I don’t know about you, but drowning was and is probably one of my biggest fears for when my kids are not pool safe.  My parents have a spa sized pool in their backyard, which the kids love. We started with swim lessons/swim safety as soon as the kids were old enough to do the lessons. The swim lessons that we participate in are the West Chester University lessons, which I am told is the largest swim lesson program on the East Coast.  I highly recommend them! It only takes a second to look away and get sidetracked which is why it is so scary.  I have some pool safety tips brought to you by www.poolfence.com.

pool-safetyinfographic.jpg

  1. Never Leave a Child Unsupervised Around Water

Babies and children can drown in as little as one inch of water. Have your full attention on the child. Having 3 swimmers, you really have to be focused and can’t even engage in conversation. Don’t take an eye off!

Of the 69% of drownings that occur every year under parent supervision, 39% of adults were doing chores instead of watching the child, 18% were socializing with friends or other family members, and 9% were on their phones. Even if you turn your back for just a few seconds, it can be life or death for your little one.

  1. Lock Up Access to Pools

One of the very best ways to prevent a pool drowning is to lock up access and install alarms to any entrances to the pool. A Life Saver Pool Fence is four feet tall with self-closing, self-latching gates and is proven to save lives when installed properly. Alarms can also be installed on pool access doors in addition to using locks high up and out of the reach of children. It is even possible to install an alarm in the actual pool that will go off in case of an accidental immersion.

  1. Learn to Swim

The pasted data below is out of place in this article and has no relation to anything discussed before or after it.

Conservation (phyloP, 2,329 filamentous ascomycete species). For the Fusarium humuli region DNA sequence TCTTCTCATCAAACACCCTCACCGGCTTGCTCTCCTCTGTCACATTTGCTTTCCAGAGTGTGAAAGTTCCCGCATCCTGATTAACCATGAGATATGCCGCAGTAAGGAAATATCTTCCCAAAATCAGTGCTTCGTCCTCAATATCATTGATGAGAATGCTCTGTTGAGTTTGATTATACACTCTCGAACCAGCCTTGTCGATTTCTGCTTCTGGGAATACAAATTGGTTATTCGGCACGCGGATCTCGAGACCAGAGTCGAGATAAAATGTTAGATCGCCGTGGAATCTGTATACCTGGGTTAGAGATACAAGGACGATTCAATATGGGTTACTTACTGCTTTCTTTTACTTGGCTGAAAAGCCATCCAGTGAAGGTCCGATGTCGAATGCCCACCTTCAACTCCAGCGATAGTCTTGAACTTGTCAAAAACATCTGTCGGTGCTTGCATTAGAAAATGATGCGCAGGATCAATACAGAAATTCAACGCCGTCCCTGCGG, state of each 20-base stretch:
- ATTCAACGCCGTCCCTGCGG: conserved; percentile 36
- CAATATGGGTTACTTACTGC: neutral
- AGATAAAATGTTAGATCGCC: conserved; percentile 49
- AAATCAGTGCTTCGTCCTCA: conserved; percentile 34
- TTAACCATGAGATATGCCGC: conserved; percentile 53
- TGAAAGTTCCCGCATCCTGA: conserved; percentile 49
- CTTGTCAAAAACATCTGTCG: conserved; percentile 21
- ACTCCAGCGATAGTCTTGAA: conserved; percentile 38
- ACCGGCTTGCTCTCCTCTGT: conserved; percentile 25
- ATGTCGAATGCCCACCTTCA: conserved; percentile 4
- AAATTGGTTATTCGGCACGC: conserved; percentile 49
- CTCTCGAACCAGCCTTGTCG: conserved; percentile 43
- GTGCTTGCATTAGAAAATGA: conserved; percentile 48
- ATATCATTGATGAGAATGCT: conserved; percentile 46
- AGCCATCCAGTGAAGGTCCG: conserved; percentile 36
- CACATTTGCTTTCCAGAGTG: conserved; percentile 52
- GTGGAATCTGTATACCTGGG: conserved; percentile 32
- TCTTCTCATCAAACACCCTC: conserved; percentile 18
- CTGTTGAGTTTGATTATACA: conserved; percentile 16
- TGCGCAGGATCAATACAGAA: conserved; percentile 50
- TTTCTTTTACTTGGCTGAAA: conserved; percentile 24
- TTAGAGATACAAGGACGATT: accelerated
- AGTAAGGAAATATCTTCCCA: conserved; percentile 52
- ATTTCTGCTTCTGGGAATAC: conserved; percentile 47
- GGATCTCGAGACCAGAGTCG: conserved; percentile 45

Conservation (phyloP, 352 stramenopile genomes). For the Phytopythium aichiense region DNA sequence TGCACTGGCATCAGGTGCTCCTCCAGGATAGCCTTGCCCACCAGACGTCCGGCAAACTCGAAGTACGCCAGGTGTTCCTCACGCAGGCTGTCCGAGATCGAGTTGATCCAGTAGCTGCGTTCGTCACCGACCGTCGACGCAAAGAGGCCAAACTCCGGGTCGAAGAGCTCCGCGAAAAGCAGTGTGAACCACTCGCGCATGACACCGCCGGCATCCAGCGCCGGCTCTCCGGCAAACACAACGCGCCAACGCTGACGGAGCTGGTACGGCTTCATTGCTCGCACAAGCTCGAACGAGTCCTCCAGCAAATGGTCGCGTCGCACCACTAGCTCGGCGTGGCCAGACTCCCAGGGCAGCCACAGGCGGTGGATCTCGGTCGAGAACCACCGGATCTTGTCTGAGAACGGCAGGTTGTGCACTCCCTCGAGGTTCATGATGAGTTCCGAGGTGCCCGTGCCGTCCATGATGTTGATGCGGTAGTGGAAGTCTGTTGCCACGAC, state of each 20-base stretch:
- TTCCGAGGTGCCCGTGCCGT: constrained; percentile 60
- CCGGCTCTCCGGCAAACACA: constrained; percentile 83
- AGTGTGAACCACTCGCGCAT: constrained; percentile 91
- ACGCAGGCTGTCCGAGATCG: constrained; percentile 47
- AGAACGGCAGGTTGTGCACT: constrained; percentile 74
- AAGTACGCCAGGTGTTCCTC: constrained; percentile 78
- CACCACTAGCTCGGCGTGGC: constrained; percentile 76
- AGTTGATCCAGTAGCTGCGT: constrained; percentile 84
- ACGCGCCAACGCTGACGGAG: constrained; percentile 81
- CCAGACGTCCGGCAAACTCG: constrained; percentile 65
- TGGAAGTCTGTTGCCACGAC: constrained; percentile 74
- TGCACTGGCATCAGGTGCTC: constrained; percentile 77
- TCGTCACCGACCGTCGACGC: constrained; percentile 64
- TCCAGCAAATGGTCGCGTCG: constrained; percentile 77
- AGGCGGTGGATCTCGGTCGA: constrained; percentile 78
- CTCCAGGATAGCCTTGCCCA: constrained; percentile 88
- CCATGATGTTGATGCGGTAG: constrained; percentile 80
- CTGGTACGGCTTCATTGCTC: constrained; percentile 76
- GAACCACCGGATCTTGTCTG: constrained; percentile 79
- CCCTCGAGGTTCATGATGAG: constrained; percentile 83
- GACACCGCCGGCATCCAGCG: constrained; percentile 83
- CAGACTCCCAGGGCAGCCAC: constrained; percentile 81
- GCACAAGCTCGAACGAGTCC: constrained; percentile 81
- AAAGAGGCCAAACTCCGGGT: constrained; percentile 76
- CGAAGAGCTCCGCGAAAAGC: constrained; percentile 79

Ensuring that your entire family knows how to swim well is an extremely effective drowning prevention measure you can take. Babies can start learning to swim, with the assistance of a parent, as soon as they can hold up their own heads. Anyone, baby, child, or adult who is not an experienced swimmer, should wear or use a pool safety floatation device.   Love the WCU program for this.

  1. Be Prepared for an Emergency

A child can drown in a matter of seconds. In case of an emergency situation, you can better their chances for survival if you take life saving courses like CPR or basic first aid. If possible, have your whole family take one of these courses, or even better, become certified. Teach children about pool safety at an early age and what to do in case of an emergency. Also make sure there is a telephone close by to your pool for quick access to 911.  As a former lifeguard and coach, I was always certified in CPR, and I think it’s a great idea for parents to get certified.

  1. Be Drain Cover Compliant

Oh my gosh – growing up, I was deathly afraid of drains. As a swimmer, I have all the programs and wrote down the “drain lanes.”  I was absolutely terrified of them and they still kind of freak me out today.

Avoid tragedy by drain entrapment and make sure there are no broken or damaged drain covers in your pool or spa. The suction from a drain can pull in jewelry, hair, and bathing suits, which may cause drowning if the wearer of these items cannot break free. Ensure your pool or spa drain covers are compliant with the Pool and Spa Safety Act and keep your family safe from harm.

Practice pool safety and teach it to your kids!

 

Author

Leave a Reply